The Safari was given a two hour pass after lunch so we opted to be dropped off at the nature reserve. It was a cracking autumn day with warm sunshine and no wind.
At the kiddies duck feeding area the water was flat calm and the reflections of the waterfowl were superb as this Moorhen swimming along serenely shows.
All of sudden it sped up and high-tailed it jerkily towards the reeds, while a Mallard looked impassively on...what was the matter?
Someone had through bread and the gulls were on the move..shame the gentle breeze was northerly so they all showed their backsides as the flew round for the freebies.
These two gull-in-flight shots would have been crackers if they had just been a little more in focus...dohhh
All the commotion had rippled up the water summat rotten but that allowed for some surreal Monet or Matisse type effects...don't stare too long or too hard or you'll go dizzy
We heard tales of Barn Owls, Long Eared Owls and Short Eared Owls. The former frequenting the box on the island at dusk and the latter has been flying round during the day on and off while the Long Eareds were not in the usual place and hard to find. So we had a wonder round that way to see what we could see. We saw a Reed Bunting fly out of the reeds and heard two Water Rails. We weren't expecting the Barn Owl to be visible, it wasn't; the box has a baffle to keep the inner sanctum dark during the day. Sadly the Shorty didn't show. On the way round to the Long Eareds hidey-hole we spotted this Gorse bush in almost full flower, if it wasn't for the Hawthorn berries behind it it could almost have been early March!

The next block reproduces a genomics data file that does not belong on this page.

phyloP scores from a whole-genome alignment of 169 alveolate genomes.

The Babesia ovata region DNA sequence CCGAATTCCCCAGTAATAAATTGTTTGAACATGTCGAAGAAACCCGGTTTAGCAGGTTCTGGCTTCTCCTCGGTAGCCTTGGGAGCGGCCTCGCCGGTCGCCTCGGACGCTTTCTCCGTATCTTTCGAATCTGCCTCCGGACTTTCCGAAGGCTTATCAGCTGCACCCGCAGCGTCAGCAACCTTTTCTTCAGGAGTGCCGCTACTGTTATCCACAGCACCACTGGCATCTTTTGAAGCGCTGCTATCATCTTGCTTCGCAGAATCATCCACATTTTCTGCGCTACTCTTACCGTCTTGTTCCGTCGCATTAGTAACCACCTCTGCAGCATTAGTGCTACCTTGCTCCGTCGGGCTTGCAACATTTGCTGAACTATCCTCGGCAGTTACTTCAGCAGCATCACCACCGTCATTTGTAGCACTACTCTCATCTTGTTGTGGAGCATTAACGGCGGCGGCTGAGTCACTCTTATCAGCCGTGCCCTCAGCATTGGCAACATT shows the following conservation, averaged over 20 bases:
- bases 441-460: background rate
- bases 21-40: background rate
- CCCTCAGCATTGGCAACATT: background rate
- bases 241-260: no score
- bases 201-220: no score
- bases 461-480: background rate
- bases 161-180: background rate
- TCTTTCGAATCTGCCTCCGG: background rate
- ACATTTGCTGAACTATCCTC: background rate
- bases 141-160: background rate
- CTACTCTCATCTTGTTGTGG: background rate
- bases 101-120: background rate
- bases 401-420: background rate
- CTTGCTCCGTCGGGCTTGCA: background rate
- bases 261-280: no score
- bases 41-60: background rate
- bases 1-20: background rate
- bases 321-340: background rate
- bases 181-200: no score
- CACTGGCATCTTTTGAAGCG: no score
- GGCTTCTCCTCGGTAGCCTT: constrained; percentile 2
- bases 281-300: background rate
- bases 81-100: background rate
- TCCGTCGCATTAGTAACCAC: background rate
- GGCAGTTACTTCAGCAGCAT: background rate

In the meantime we bumped into MMcG who told us he'd just seen two Long Eareds and very kindly offered to show them to us...we could only find one of them the other having moved in the few minutes since M last looked. No way would we have found it if we hadn't been put on the right twig of the right bush...many thanks M!
He went on his way and we strolled down to the nearby hide to the chuckling of a nearby Fieldfare. Here we heard a Cetti's Warbler and on the water we heard the high pitched whistle of Wigeon for the first time this season. After a while we decided to have another look at the Long Eareds and lo-and-behold we found two. The next half an hour were spent trying to get the passing public, birders and none birders on to them. It wasn't possible to see both at the same time, you had to move a couple of paces one way or the other to be able to see each one in turn.
If you look really hard into this mess you can just about make out the flaming amber of an eye catching the sunlight and a couple of the arrow markings on its lower breast...its body is facing right but its head is turned towards us...honest
At our feet one of the punters pointed out some nice autumn colour on a Rosa rugosa so we went all arty. Funny how the red pattern is repeated on all three large leaves almost as if they are identical triplets.
Time was now up and we had to get back to be picked up. The walk back didn't give us the Shorty :( and there were no Kingfishers in the dyke, don't think there's been any there since well before last winter's big freeze anyway. So we're still one short of that 200 target.
Where to next? Our Extreme Photographer has a free day tomorrow and has offered to take us out for a couple of hours in the morning.
In the meantime let us know what's come over all arty in your outback.